It’s a sign of how utterly the Dwight Experiment had failed that the kneejerk reaction to any outbound trade was to say, “Finally!” Fact is, Dwight Howard – once known as Superman – was a Hawk for barely 11 months. New fact: He’s now on his fifth organization in five calendar years. At 31, the Man of Steel is indispensable to no team.
The Hawks needed him gone in the worst way, and that’s essentially what Tuesday’s trade seems – a deal made to get rid of someone. The Hawks shed a starting (but not always finishing) big man due to make $47.3 million over the next two seasons for a non-starting big man who’ll earn $37.5 million over the three seasons and a sub guard who’ll make $6.3 million next year. And they traded down 10 spots in Round 2 of Thursday’s draft. Whoa, Nellie.
From Kevin Pelton of ESPN Insider: “This trade is far worse than cap-neutral for Atlanta. (Miles) Plumlee’s contract is among the league’s worst deals … (S)ince the Hawks are taking on the worse contract and the worse players, why are they also trading down in the second round?” For the record, Pelton grades the Hawks’ part of the deal a D. He assigns Charlotte an A-minus.
About here, you’re probably saying: If you’re plunging into a rebuild, isn’t the idea to dump players, as opposed to winning games/trades? Well, yes. In the grand scheme, it’s enough to know that the Hawks under new general-management are no longer under the impression that true contention is just a shooter away. Still, you hate to see Travis Schlenk’s first move, even if made for a reason, not bring either cap relief – isn’t “flexibility” among his watchwords? – or a slightly better draft pick.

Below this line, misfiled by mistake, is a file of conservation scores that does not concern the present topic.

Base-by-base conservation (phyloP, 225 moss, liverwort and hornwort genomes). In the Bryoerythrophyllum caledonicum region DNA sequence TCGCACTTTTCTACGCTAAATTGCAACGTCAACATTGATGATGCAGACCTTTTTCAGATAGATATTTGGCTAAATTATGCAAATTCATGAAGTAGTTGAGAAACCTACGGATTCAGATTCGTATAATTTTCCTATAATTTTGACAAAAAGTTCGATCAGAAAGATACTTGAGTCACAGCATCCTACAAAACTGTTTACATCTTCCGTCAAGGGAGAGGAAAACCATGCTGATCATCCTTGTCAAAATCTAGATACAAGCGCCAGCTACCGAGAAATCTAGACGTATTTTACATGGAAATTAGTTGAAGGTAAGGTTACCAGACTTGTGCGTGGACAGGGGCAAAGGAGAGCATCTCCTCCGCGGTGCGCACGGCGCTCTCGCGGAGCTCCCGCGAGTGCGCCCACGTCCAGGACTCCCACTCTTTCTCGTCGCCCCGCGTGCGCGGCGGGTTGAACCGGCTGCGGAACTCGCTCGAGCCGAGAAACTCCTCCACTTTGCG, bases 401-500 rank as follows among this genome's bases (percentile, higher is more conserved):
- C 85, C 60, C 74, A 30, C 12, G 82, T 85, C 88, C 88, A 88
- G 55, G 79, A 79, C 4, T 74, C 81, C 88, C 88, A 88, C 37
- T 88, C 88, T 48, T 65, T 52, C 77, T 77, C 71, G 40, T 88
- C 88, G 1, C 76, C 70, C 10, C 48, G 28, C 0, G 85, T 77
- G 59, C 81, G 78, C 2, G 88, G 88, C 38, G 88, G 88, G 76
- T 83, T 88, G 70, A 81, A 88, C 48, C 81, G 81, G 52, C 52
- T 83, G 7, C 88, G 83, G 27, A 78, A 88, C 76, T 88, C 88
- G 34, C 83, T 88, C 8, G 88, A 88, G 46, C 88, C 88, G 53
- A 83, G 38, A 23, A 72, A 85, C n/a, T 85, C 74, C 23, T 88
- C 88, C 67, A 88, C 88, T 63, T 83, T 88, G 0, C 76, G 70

It’s possible the Hawks still could re-up Paul Millsap for maximum money – possible in the sense that the San Diego Padres could, mathematically speaking, win the 2017 World Series. A new GM doesn’t make the splash move of trading Howard if he’s in Win Now mode. Such short-sighted thinking was what brought Superman home to Atlanta – remember when that was a marketing campaign? – and thrust the previous front office’s liabilities into sharp relief. Mike Budenholzer is a coach but not a personnel guy; Wes Wilcox was the GM but not really. Enter Schlenk from Golden State.
About whom we can say this: He apparently sees what’s what. He sees it so clearly – some of us saw it long ago – that his Job 1 was to undo the biggest move made by Budenholzer as franchise czar. It will be fascinating to see if the coach-and-coach-only is fully vested in Howard’s departure. (Granted, this same coach didn’t play his starting center one minute in the final quarter of an elimination game.)
If Howard’s gone, Millsap surely is, too. (Maybe with a sign-and-trade coming, but gone all the same.) Without either, the Hawks are lottery-bound. Not many coaches would be eager to watch a team that played in the Eastern Conference finals 25 months ago dive into deep-sea rebuilding. I say again: I’d be surprised if Budenholzer sticks around long.
Don’t misunderstand: The Hawks need to get into the lottery. The downside of making the playoffs 10 years running was never getting a prime pick. (The Hawks’ last top 10 draftee – Al Horford at No. 3 in 2007.) They’d run low on talent, young talent especially. The only way to mine young talent is to take your chances with the ping-pong balls. As the 76ers and Celtics have shown, the more lottery picks you have, the better your odds.
The biggest disappointment in this deal is that it brought the Hawks no closer to this year’s lottery. Heck, it cost them the first pick of Round 2, and Schlenk knows better than anyone that Round 2 guys sometimes hit big – Draymond Green, No. 35 overall in 2012. We concede that this was surely the first of many Schlenk trades. Still, Howard was the biggest name the Hawks had under contract. If they couldn’t use him to move upward even a bit, there’s little chance that Kent Bazemore or Taurean Prince or even Dennis Schroder will do the trick.
I’m all for rebuilding. (Or tanking, if you like.) But I’m unclear as to how this trade makes the Hawks any more flexible, which if you’re tanking is the name of the game. I’m not sure Schlenk needed to make this move his first move. Was the market for Miles Plumlee in danger of closing?
I like that the new GM seems to grasp the reality of his new circumstances. I wonder about the execution. This was a great deal only in the sense that the Hawks no longer have to worry about dealing Dwight Howard. Then again, if Schlenk ships Bazemore and Plumlee to New Orleans for Anthony Davis within the next hour, forget I said anything.